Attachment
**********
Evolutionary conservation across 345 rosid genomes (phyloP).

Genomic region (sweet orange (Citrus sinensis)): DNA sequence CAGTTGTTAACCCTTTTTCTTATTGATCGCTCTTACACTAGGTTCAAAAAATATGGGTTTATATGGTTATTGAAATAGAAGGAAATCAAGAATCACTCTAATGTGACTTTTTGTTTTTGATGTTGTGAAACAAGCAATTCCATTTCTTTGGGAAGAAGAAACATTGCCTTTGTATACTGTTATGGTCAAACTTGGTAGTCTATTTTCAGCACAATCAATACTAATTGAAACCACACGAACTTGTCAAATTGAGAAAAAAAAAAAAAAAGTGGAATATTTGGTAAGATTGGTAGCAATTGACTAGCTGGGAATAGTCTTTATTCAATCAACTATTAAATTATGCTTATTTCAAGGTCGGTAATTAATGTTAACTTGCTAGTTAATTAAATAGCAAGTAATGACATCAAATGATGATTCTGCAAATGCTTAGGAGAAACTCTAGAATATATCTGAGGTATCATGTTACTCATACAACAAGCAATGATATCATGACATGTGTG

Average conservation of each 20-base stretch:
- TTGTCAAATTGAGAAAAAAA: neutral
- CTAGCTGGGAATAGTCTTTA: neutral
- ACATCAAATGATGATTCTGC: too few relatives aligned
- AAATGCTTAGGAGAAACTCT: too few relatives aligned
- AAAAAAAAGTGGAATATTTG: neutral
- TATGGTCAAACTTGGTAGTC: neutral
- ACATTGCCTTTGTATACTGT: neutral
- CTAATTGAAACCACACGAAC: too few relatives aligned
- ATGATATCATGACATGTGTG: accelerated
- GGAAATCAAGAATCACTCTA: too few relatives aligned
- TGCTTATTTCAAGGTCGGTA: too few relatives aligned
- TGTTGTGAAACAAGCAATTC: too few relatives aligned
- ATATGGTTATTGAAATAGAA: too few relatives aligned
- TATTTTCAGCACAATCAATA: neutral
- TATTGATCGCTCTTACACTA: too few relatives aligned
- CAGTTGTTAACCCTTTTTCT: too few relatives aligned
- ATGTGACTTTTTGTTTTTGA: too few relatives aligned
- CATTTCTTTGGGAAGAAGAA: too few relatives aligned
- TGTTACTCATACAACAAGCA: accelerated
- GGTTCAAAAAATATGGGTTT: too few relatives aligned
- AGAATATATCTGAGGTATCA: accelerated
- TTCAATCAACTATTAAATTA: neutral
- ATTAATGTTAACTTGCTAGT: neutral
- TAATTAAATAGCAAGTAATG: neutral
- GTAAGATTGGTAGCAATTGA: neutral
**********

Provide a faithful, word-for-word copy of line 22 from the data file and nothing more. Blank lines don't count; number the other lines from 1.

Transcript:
- TGTTACTCATACAACAAGCA: accelerated